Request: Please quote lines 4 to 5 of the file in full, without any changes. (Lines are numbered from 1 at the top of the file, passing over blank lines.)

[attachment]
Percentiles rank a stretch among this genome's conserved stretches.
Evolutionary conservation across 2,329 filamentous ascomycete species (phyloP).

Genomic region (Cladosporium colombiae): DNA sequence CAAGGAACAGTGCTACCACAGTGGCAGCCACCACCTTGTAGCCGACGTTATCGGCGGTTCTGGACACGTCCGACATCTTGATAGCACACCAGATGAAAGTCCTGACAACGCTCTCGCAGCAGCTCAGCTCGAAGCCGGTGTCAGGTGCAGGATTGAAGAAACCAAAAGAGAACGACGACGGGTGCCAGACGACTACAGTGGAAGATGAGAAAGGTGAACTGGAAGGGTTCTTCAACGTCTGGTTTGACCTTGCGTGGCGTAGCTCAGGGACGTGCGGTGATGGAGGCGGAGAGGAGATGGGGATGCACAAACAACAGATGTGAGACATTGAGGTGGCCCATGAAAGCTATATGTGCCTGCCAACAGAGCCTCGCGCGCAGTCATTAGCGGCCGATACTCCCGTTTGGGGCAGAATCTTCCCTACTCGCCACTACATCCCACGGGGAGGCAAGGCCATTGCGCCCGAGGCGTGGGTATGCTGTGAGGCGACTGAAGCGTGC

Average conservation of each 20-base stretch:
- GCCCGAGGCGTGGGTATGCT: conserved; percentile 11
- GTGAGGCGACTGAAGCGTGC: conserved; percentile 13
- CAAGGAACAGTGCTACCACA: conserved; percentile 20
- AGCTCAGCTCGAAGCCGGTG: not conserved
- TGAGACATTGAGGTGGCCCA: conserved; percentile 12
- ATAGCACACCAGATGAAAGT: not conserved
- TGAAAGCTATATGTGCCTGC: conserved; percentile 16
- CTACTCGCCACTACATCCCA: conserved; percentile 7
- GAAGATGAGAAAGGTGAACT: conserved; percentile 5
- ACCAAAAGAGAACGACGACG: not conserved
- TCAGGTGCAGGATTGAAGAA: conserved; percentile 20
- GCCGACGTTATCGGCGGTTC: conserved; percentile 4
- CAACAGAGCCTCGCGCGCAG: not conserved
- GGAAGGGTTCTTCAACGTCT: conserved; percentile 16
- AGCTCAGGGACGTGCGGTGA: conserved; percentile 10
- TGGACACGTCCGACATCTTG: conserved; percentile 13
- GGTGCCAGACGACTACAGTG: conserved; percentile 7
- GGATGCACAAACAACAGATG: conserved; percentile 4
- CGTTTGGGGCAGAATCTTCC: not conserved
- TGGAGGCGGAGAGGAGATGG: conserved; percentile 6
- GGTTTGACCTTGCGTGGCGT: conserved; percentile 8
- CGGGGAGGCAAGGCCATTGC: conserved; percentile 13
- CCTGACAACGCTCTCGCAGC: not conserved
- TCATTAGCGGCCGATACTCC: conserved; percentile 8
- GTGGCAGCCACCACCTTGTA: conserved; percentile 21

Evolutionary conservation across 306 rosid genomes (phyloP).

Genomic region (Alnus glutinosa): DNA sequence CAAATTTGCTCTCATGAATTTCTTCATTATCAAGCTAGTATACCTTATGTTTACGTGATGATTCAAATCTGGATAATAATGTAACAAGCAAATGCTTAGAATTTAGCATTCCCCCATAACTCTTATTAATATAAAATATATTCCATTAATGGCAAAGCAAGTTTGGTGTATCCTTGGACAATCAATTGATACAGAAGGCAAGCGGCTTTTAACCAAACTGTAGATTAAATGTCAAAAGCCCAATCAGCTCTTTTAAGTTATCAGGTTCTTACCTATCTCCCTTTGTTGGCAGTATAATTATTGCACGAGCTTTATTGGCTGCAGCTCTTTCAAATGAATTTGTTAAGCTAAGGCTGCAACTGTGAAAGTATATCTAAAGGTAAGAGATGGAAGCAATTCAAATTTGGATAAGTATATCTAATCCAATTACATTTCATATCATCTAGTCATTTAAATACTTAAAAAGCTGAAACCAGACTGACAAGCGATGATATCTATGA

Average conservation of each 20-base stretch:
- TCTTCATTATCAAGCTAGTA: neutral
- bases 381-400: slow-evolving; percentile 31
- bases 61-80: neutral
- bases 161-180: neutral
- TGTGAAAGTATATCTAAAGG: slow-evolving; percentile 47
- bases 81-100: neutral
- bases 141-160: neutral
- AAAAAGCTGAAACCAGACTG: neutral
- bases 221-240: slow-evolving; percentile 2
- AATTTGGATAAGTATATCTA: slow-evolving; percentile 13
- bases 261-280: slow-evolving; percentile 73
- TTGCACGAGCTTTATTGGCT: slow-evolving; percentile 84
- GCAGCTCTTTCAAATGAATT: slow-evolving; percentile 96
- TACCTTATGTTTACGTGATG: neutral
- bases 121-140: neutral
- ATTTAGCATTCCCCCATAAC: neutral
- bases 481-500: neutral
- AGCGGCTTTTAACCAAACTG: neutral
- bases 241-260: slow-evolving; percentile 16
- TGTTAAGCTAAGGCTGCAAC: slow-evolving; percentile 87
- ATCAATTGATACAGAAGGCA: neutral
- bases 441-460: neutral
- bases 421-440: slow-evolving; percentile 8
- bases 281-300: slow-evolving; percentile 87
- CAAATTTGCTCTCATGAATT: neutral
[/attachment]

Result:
Average conservation of each 20-base stretch:
- GCCCGAGGCGTGGGTATGCT: conserved; percentile 11